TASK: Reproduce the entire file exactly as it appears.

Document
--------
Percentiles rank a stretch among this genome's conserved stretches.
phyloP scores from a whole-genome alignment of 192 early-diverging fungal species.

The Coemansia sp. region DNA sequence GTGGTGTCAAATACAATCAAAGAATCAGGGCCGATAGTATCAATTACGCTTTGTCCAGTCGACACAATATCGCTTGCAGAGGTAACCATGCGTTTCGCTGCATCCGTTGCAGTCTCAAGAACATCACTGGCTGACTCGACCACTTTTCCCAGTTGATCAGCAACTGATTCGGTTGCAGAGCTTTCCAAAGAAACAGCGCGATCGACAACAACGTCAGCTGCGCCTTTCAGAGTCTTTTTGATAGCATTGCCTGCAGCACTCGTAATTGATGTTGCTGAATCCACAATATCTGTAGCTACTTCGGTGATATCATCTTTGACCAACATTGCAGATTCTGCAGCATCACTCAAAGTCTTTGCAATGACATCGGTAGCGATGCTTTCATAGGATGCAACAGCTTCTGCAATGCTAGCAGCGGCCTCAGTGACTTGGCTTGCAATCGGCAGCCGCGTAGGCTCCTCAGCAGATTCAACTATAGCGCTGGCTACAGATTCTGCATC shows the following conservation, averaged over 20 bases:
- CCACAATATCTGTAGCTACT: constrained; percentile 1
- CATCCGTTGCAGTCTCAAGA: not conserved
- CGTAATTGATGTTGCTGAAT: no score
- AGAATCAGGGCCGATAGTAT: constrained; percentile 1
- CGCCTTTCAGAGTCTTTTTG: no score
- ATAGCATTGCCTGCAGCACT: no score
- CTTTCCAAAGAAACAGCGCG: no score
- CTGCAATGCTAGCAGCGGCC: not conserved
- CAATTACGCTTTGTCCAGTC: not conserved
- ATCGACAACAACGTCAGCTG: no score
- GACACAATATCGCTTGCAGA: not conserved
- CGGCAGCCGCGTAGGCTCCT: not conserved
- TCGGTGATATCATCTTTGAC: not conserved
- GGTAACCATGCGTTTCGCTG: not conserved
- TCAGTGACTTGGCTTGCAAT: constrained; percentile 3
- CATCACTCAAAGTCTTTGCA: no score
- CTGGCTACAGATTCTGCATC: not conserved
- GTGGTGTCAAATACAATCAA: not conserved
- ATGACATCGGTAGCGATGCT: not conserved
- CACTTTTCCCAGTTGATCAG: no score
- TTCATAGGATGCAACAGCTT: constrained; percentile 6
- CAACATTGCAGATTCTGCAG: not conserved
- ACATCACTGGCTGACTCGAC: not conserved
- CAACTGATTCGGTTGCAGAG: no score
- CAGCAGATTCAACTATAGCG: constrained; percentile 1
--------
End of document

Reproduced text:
Percentiles rank a stretch among this genome's conserved stretches.
phyloP scores from a whole-genome alignment of 192 early-diverging fungal species.

The Coemansia sp. region DNA sequence GTGGTGTCAAATACAATCAAAGAATCAGGGCCGATAGTATCAATTACGCTTTGTCCAGTCGACACAATATCGCTTGCAGAGGTAACCATGCGTTTCGCTGCATCCGTTGCAGTCTCAAGAACATCACTGGCTGACTCGACCACTTTTCCCAGTTGATCAGCAACTGATTCGGTTGCAGAGCTTTCCAAAGAAACAGCGCGATCGACAACAACGTCAGCTGCGCCTTTCAGAGTCTTTTTGATAGCATTGCCTGCAGCACTCGTAATTGATGTTGCTGAATCCACAATATCTGTAGCTACTTCGGTGATATCATCTTTGACCAACATTGCAGATTCTGCAGCATCACTCAAAGTCTTTGCAATGACATCGGTAGCGATGCTTTCATAGGATGCAACAGCTTCTGCAATGCTAGCAGCGGCCTCAGTGACTTGGCTTGCAATCGGCAGCCGCGTAGGCTCCTCAGCAGATTCAACTATAGCGCTGGCTACAGATTCTGCATC shows the following conservation, averaged over 20 bases:
- CCACAATATCTGTAGCTACT: constrained; percentile 1
- CATCCGTTGCAGTCTCAAGA: not conserved
- CGTAATTGATGTTGCTGAAT: no score
- AGAATCAGGGCCGATAGTAT: constrained; percentile 1
- CGCCTTTCAGAGTCTTTTTG: no score
- ATAGCATTGCCTGCAGCACT: no score
- CTTTCCAAAGAAACAGCGCG: no score
- CTGCAATGCTAGCAGCGGCC: not conserved
- CAATTACGCTTTGTCCAGTC: not conserved
- ATCGACAACAACGTCAGCTG: no score
- GACACAATATCGCTTGCAGA: not conserved
- CGGCAGCCGCGTAGGCTCCT: not conserved
- TCGGTGATATCATCTTTGAC: not conserved
- GGTAACCATGCGTTTCGCTG: not conserved
- TCAGTGACTTGGCTTGCAAT: constrained; percentile 3
- CATCACTCAAAGTCTTTGCA: no score
- CTGGCTACAGATTCTGCATC: not conserved
- GTGGTGTCAAATACAATCAA: not conserved
- ATGACATCGGTAGCGATGCT: not conserved
- CACTTTTCCCAGTTGATCAG: no score
- TTCATAGGATGCAACAGCTT: constrained; percentile 6
- CAACATTGCAGATTCTGCAG: not conserved
- ACATCACTGGCTGACTCGAC: not conserved
- CAACTGATTCGGTTGCAGAG: no score
- CAGCAGATTCAACTATAGCG: constrained; percentile 1